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Dr. RMLNLU Sec- ‘A’.

Without your great support Dr. Radheshyam Prasad Sir, it would not have been

possible for me to write this project. You have always been very responsive in

providing necessary information, you have always been my source of inspiration

and will remain forever I admit this too. Without your generous support I might not

have been able to complete this project.

I am very thankful to you and for your magnanimous support!

I would also like to thank the library staff of Dr. Ram Manohar Lohia National

Law University for providing me with all the necessary online databases and books

required for the completion of this project work.

Manu Pratap Singh

-Roll no. 75
1. Introduction
2. Ostensible Owner
3. Principle
4. Consent
5. Implied Consent
6. Property Inquiry
7. Transferee to act honestly and in good faith
8. Burden of Proof
9. Transfer not Voidable
10. Case Laws related to Section 41, Transfer of Property act, 1882
11. Conclusion
12. Bibliography

SECTION 41- Transfer by Ostensible Owner –Where, with the consent, express or implied, of
the persons interested in immovable property, a person is the ostensible owner of such property
and transfers the same for consideration, the transfer shall not be voidable on the ground that the
transferor was not authorized to make it; provided that the transferee, after taking reasonable care
to ascertain that the transferor had power to make the transfer, has acted in good faith.


“Ostensible” literally means “apparent” or “seeming”. An ostensible owner is a person who

apparently or seemingly appears to be the owner, though in reality he is not. He is a person
having all indicas of ownership having being real ownership.1 He is different from a mere
trespasser or a person in unlawful occupation of the property. His behavior and conduct appears
to be that of the owner of the property with the consent or conduct of the real owner.

In Mohamad Shakur v. Shah Jehan2 the real owners lived in a different village, and had
authorized a widow to use the property as she liked and afterwards she sold it. The real owner
lost the case and the transfer was a valid one.


This section enacts a rule of estoppel as against the real owner of the property who:

i. By his conduct or consent or otherwise makes the other believe that a particular person
has all the powers over the property as that of the owner, including that of alienation;
ii. Such person in fact is not authorized to alienate the Property;
iii. He alienates it as an ostensible owner;
iv. The transfer is for value or consideration, ie, it is not a gift;

Kannashi Vershi v. Ratanashi Nensi, AIR 1952 Kutch 85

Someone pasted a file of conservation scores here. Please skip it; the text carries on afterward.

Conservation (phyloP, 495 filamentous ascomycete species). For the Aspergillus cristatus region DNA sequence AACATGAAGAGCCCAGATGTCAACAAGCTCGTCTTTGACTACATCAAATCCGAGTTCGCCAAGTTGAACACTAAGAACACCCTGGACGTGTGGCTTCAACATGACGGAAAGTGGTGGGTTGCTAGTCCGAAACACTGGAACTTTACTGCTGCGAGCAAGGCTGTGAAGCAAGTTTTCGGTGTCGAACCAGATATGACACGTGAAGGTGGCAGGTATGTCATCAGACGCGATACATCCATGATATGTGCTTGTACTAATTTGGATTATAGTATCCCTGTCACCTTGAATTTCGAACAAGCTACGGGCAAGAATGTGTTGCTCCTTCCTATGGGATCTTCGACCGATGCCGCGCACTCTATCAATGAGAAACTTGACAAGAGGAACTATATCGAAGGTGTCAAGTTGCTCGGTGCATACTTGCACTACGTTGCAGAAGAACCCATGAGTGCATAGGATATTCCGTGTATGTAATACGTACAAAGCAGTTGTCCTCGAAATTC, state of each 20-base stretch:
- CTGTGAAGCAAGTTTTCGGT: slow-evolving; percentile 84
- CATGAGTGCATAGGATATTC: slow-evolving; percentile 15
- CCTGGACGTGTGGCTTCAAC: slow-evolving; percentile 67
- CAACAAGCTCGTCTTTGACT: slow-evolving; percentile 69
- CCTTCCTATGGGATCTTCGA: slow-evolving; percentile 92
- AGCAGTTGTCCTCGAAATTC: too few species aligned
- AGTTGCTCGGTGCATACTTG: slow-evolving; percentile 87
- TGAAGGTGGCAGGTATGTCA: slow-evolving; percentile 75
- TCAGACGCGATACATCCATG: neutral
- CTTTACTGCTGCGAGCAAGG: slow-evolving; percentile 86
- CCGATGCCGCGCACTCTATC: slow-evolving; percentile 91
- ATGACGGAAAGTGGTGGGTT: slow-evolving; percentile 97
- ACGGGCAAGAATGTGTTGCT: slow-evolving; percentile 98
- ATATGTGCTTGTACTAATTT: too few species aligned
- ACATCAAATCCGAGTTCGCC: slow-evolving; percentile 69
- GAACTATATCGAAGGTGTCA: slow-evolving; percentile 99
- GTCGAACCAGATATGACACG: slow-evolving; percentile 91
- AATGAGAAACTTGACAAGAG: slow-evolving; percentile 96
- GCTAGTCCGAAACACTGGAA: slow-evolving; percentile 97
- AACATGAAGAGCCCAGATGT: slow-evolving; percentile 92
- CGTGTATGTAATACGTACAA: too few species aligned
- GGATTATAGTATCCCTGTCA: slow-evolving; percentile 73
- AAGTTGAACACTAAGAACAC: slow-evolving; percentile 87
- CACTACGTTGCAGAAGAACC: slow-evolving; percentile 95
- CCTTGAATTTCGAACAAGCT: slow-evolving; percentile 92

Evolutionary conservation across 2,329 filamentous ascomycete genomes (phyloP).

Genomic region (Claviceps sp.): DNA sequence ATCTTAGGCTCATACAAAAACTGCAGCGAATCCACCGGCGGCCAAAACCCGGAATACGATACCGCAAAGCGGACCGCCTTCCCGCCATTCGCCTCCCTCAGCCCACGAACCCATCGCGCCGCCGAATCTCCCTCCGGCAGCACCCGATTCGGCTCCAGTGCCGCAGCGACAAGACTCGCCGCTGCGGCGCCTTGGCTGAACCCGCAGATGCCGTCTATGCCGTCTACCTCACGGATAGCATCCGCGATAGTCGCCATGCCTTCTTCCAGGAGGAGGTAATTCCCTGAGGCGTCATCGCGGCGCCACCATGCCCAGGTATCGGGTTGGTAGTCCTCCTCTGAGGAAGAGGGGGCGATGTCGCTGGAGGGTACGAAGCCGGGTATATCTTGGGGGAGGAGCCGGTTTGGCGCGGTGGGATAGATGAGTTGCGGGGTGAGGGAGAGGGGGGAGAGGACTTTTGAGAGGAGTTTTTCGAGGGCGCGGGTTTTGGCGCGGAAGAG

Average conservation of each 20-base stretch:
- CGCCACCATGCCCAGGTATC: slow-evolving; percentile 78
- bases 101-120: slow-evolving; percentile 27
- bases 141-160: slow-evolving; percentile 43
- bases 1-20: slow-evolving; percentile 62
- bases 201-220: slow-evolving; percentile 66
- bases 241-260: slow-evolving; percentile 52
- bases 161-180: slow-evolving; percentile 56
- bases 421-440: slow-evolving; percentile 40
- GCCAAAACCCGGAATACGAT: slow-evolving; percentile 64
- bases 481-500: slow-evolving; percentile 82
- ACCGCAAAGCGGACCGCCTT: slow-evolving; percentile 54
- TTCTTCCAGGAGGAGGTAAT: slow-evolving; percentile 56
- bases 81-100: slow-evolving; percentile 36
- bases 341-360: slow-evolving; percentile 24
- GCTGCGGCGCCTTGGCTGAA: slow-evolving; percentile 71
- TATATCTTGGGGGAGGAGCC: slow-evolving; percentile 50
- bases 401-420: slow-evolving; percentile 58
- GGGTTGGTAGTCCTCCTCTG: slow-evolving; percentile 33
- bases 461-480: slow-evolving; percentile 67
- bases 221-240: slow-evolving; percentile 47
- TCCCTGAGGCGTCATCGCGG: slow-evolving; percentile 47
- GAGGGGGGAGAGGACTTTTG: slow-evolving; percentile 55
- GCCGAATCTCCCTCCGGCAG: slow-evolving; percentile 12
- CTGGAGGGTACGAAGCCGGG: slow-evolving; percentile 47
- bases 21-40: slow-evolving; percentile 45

63 IC 125
v. The transferee acts bona fide and has taken reasonable care to ascertain that he is
competent to transfer, ie, the transferee does not have actual or constructive notice of the
real facts; and
vi. The real owner would be prevented from disputing the validity of the transfer on the
grounds that the transferor was not, in fact, competent to do so.

The principle underlying this section is that if two innocent persons of one defrauded or cheated
by one, who after transferring the property of one without his consent, to another, is no longer
present, and the two personas enter into litigation with respect to the property transferred, then
out of these two apparently innocent persons, the one who, by his conduct or consent enabled the
fraud to take place, will suffer.

In Niras Purve v Tetri Pasin3, a husband was the owner of the land. He effected a mutation in the
revenue records of the same in favour of the wife, and shortly thereafter went on a pilgrimage.
Meanwhile, the wife sold the land to C as an ostensible owner. C made due inquires and paid the
consideration. As the land was subject to a mortgage, C paid the loan and redeemed the
mortgage. The husband on his return could not reclaim the land as he, by the conduct, had held
out the wife as an ostensible owner.


The possession and ostensible ownership must be with the consent of the real owner of the
property. The real owner must also be capable of giving consent to transfer and should have
given it with free will. It would include a consent given on a mistake of fact but not one given on
a misapprehension of legal status. The transferor should be shown to have been the ostensible
owner with the express or implied consent of the true owner but the transfer itself need not be
with consent of the true owner.

The section therefore will not apply if the real owner does not give the consent, and had in fact
challenged the occupation of the possessor. In Shafiquallah v. Samiuallah4, after the death of the

Niras Purve v Tetri Pasin, (1916) 20 Cal WN 103.